Algorithms ensure the sound quality of the recording, which is then analyzed for abnormalities in the lungs – detecting and classifying them. Later the patient can send the recording to the doctor. Algorithms themselves are certified medical devices. We have proved in many of our scientific publications that this solution is more effective than such a statistical family doctor. Therefore, it is a tool with great potential for all of us. As a small startup with a limited budget, we had to focus on one thing, so we chose the target group of children with asthma. Every tenth child in the world suffers from asthma and half of these children have so-called uncontrolled asthma, which means that they have asthma attacks several times a week. Thanks to StethoMe, we can monitor the disease much better, because the parent, based on the results, can determine what steps to take next. Should I give the child medicine, should I see a doctor, or should I give inhalations?

It is the answer to all these questions that StethoMe helps, giving precise information on what is currently happening in the child’s lungs. Here it should be noted that this variability of the disease is very large and very often we meet with stories that someone has visited a doctor and he said everything was fine with the child and the next day he went to another doctor who said it was pneumonia. The most common reason for different diagnoses by these doctors may be the very dynamic variability of the disease in the lungs. In fact, within an hour, the lungs can change from normal to very bad. Therefore, it is important to perform an auscultation examination frequently and monitor changing conditions.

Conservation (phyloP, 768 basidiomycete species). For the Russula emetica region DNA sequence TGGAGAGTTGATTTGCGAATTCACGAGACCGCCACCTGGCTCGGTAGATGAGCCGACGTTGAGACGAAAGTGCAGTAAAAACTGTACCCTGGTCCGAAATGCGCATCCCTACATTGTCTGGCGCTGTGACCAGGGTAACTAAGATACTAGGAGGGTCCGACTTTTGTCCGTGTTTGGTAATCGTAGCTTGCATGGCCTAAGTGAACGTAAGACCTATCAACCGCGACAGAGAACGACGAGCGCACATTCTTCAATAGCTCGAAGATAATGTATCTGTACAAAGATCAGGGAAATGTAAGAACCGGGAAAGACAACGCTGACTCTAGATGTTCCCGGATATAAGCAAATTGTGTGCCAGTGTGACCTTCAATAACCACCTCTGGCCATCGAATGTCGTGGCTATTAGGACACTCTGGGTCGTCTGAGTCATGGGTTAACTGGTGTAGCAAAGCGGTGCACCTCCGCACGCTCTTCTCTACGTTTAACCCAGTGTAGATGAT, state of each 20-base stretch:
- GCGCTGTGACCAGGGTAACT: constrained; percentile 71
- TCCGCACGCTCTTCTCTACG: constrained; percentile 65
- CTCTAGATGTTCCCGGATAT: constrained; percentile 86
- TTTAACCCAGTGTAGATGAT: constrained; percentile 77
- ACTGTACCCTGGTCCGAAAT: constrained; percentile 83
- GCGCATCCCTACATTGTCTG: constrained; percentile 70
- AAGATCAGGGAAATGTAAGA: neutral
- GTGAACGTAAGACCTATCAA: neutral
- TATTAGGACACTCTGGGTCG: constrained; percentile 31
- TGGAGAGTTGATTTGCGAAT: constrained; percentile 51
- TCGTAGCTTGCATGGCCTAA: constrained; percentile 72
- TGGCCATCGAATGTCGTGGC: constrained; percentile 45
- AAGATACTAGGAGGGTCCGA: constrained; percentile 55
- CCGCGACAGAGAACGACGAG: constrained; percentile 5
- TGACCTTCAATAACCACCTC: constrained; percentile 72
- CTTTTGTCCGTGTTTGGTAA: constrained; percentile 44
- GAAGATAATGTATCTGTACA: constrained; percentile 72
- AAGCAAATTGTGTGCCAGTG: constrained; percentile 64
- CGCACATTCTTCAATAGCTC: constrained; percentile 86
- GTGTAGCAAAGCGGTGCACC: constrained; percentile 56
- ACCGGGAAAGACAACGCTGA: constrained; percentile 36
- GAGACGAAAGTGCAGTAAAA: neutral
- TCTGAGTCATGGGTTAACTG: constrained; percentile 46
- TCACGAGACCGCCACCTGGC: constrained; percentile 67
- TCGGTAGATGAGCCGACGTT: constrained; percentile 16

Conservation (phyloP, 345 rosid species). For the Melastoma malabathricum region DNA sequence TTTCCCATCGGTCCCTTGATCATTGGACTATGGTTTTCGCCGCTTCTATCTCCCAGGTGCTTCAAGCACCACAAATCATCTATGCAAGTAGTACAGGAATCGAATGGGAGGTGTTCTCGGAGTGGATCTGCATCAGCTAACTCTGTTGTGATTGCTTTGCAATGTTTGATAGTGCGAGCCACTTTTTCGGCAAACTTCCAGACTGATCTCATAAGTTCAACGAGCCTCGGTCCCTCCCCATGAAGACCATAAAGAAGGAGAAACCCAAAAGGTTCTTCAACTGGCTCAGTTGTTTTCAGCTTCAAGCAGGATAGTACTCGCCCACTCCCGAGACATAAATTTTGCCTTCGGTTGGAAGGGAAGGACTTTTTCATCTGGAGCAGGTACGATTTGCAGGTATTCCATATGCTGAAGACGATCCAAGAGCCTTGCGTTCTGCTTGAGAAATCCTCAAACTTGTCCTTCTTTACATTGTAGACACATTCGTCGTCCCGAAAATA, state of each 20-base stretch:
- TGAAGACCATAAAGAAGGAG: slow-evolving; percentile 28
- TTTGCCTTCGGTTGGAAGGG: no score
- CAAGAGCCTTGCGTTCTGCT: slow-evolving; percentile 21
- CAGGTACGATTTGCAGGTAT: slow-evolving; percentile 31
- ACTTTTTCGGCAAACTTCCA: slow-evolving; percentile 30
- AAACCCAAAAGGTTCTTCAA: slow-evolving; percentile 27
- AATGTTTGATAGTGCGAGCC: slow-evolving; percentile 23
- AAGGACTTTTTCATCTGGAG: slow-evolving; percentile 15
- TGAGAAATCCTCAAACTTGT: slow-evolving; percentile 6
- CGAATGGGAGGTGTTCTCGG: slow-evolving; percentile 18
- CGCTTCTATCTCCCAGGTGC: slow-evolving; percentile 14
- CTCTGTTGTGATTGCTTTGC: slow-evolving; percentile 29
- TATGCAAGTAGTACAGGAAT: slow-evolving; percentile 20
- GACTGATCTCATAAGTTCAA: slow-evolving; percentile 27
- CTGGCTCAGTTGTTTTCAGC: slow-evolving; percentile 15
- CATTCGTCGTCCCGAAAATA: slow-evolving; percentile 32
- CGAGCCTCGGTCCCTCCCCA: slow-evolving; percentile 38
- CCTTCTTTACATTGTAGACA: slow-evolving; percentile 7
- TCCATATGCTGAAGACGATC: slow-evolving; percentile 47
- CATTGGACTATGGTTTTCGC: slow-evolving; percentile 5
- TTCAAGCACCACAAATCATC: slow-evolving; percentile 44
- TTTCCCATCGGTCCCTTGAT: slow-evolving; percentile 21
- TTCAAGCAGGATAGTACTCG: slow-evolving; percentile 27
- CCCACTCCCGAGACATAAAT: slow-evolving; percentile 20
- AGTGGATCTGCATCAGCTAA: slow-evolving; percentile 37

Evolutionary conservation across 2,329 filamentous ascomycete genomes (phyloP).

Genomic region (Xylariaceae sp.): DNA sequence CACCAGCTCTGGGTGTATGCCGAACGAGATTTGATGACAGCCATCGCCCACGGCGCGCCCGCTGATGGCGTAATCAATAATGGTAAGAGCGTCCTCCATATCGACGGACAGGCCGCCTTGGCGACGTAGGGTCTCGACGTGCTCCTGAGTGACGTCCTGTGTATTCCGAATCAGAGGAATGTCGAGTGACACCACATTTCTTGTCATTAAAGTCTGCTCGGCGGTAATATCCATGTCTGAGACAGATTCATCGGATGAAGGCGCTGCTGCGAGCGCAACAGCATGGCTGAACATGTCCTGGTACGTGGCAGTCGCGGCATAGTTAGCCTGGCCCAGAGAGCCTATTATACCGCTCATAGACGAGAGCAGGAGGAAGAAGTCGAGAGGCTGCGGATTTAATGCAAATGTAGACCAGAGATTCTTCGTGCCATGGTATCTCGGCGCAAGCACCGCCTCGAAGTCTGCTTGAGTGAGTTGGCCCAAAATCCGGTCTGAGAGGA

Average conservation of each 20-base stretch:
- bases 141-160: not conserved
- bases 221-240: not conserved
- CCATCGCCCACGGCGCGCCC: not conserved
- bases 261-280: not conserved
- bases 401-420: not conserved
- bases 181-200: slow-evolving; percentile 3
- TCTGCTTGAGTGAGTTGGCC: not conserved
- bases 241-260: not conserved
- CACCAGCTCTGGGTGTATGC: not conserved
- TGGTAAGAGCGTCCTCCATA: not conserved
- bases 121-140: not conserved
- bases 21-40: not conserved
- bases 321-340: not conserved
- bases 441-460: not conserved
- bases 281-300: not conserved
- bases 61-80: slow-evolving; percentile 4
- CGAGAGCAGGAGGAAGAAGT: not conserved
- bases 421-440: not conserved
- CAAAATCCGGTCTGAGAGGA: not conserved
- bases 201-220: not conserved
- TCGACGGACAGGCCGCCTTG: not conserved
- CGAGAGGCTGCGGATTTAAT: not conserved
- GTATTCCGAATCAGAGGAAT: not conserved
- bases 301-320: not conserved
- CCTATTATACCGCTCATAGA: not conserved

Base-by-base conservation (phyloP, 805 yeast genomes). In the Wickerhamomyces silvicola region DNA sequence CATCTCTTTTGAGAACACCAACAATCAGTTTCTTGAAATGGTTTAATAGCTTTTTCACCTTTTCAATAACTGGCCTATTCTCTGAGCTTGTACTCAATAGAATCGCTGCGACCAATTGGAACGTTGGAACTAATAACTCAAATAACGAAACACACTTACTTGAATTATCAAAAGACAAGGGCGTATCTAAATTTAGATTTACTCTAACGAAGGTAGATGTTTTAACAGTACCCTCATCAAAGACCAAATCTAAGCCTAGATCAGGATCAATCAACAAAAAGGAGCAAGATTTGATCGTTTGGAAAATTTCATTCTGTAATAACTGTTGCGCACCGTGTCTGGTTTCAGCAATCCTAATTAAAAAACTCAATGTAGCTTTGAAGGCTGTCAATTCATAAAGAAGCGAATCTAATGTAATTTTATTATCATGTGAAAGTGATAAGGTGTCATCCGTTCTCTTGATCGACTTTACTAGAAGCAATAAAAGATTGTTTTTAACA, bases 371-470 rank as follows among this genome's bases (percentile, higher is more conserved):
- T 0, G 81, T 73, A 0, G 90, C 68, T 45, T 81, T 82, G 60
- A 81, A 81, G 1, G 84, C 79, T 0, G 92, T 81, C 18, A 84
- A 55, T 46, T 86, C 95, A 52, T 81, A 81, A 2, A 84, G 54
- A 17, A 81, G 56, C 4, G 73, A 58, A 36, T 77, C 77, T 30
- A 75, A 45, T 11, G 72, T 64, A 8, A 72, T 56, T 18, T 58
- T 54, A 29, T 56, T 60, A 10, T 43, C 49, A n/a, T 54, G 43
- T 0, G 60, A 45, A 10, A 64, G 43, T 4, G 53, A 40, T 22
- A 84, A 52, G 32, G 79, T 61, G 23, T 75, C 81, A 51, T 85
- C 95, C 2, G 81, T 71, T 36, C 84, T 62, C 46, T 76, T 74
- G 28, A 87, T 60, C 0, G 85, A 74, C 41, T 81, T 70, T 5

And here is another advantage of StethoMe – tests can be carried out more often. We do not, for example, test a child with a thermometer only once a day, as if a doctor did it with a traditional stethoscope, but usually, we do it several times a day to see how this temperature changes, and here it is very similar. We can measure very quickly and precisely and thus we can see how the disease is changing. We can react appropriately.